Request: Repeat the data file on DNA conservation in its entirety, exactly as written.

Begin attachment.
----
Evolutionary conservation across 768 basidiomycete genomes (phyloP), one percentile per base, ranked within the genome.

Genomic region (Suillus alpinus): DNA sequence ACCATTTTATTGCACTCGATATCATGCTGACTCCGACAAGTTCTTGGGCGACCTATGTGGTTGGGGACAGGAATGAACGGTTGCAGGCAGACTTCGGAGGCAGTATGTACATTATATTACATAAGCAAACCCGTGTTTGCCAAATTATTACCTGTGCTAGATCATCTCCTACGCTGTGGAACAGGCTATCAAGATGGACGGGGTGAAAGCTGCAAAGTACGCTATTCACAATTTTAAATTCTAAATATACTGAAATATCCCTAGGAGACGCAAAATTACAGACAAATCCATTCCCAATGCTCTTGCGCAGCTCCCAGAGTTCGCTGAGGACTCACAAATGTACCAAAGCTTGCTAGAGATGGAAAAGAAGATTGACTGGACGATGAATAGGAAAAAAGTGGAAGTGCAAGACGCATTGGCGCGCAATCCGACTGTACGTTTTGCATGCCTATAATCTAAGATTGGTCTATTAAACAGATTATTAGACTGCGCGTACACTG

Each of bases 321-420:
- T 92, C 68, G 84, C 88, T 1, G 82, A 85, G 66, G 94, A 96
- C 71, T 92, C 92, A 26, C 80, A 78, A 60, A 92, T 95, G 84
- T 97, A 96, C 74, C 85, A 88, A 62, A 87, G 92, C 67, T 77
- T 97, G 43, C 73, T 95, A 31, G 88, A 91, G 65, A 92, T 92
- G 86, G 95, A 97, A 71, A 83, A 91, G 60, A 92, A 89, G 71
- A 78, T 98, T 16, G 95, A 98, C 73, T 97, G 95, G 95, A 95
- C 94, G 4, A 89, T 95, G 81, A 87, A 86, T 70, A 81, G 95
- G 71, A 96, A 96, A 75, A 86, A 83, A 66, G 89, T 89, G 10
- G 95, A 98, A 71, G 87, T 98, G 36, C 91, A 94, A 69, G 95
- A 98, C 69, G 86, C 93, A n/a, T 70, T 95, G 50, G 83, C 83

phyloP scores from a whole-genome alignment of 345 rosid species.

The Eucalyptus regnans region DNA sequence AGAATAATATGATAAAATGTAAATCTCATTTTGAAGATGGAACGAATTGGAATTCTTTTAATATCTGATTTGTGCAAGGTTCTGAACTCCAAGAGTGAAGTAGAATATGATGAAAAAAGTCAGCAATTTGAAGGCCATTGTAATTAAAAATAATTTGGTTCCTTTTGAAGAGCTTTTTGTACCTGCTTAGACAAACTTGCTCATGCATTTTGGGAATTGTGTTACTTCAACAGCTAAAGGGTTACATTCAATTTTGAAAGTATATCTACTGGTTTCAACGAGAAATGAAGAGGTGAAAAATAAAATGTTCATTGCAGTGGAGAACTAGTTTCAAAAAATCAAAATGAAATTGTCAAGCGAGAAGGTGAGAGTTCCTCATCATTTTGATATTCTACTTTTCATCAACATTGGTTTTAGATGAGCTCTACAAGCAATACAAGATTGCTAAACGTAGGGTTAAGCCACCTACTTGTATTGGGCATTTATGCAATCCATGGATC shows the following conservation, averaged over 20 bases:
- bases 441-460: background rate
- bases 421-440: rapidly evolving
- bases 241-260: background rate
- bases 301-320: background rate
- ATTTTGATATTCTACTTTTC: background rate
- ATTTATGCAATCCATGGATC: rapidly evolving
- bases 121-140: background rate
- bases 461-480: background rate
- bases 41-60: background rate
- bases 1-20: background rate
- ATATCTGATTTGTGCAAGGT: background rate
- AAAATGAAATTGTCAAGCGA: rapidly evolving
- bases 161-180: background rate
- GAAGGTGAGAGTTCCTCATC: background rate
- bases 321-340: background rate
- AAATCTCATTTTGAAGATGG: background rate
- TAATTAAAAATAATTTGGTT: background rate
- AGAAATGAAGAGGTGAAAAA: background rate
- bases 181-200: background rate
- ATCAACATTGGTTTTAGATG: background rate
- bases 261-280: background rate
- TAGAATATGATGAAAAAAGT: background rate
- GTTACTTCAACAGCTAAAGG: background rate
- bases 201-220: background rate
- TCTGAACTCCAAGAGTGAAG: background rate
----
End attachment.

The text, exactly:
Evolutionary conservation across 768 basidiomycete genomes (phyloP), one percentile per base, ranked within the genome.

Genomic region (Suillus alpinus): DNA sequence ACCATTTTATTGCACTCGATATCATGCTGACTCCGACAAGTTCTTGGGCGACCTATGTGGTTGGGGACAGGAATGAACGGTTGCAGGCAGACTTCGGAGGCAGTATGTACATTATATTACATAAGCAAACCCGTGTTTGCCAAATTATTACCTGTGCTAGATCATCTCCTACGCTGTGGAACAGGCTATCAAGATGGACGGGGTGAAAGCTGCAAAGTACGCTATTCACAATTTTAAATTCTAAATATACTGAAATATCCCTAGGAGACGCAAAATTACAGACAAATCCATTCCCAATGCTCTTGCGCAGCTCCCAGAGTTCGCTGAGGACTCACAAATGTACCAAAGCTTGCTAGAGATGGAAAAGAAGATTGACTGGACGATGAATAGGAAAAAAGTGGAAGTGCAAGACGCATTGGCGCGCAATCCGACTGTACGTTTTGCATGCCTATAATCTAAGATTGGTCTATTAAACAGATTATTAGACTGCGCGTACACTG

Each of bases 321-420:
- T 92, C 68, G 84, C 88, T 1, G 82, A 85, G 66, G 94, A 96
- C 71, T 92, C 92, A 26, C 80, A 78, A 60, A 92, T 95, G 84
- T 97, A 96, C 74, C 85, A 88, A 62, A 87, G 92, C 67, T 77
- T 97, G 43, C 73, T 95, A 31, G 88, A 91, G 65, A 92, T 92
- G 86, G 95, A 97, A 71, A 83, A 91, G 60, A 92, A 89, G 71
- A 78, T 98, T 16, G 95, A 98, C 73, T 97, G 95, G 95, A 95
- C 94, G 4, A 89, T 95, G 81, A 87, A 86, T 70, A 81, G 95
- G 71, A 96, A 96, A 75, A 86, A 83, A 66, G 89, T 89, G 10
- G 95, A 98, A 71, G 87, T 98, G 36, C 91, A 94, A 69, G 95
- A 98, C 69, G 86, C 93, A n/a, T 70, T 95, G 50, G 83, C 83

phyloP scores from a whole-genome alignment of 345 rosid species.

The Eucalyptus regnans region DNA sequence AGAATAATATGATAAAATGTAAATCTCATTTTGAAGATGGAACGAATTGGAATTCTTTTAATATCTGATTTGTGCAAGGTTCTGAACTCCAAGAGTGAAGTAGAATATGATGAAAAAAGTCAGCAATTTGAAGGCCATTGTAATTAAAAATAATTTGGTTCCTTTTGAAGAGCTTTTTGTACCTGCTTAGACAAACTTGCTCATGCATTTTGGGAATTGTGTTACTTCAACAGCTAAAGGGTTACATTCAATTTTGAAAGTATATCTACTGGTTTCAACGAGAAATGAAGAGGTGAAAAATAAAATGTTCATTGCAGTGGAGAACTAGTTTCAAAAAATCAAAATGAAATTGTCAAGCGAGAAGGTGAGAGTTCCTCATCATTTTGATATTCTACTTTTCATCAACATTGGTTTTAGATGAGCTCTACAAGCAATACAAGATTGCTAAACGTAGGGTTAAGCCACCTACTTGTATTGGGCATTTATGCAATCCATGGATC shows the following conservation, averaged over 20 bases:
- bases 441-460: background rate
- bases 421-440: rapidly evolving
- bases 241-260: background rate
- bases 301-320: background rate
- ATTTTGATATTCTACTTTTC: background rate
- ATTTATGCAATCCATGGATC: rapidly evolving
- bases 121-140: background rate
- bases 461-480: background rate
- bases 41-60: background rate
- bases 1-20: background rate
- ATATCTGATTTGTGCAAGGT: background rate
- AAAATGAAATTGTCAAGCGA: rapidly evolving
- bases 161-180: background rate
- GAAGGTGAGAGTTCCTCATC: background rate
- bases 321-340: background rate
- AAATCTCATTTTGAAGATGG: background rate
- TAATTAAAAATAATTTGGTT: background rate
- AGAAATGAAGAGGTGAAAAA: background rate
- bases 181-200: background rate
- ATCAACATTGGTTTTAGATG: background rate
- bases 261-280: background rate
- TAGAATATGATGAAAAAAGT: background rate
- GTTACTTCAACAGCTAAAGG: background rate
- bases 201-220: background rate
- TCTGAACTCCAAGAGTGAAG: background rate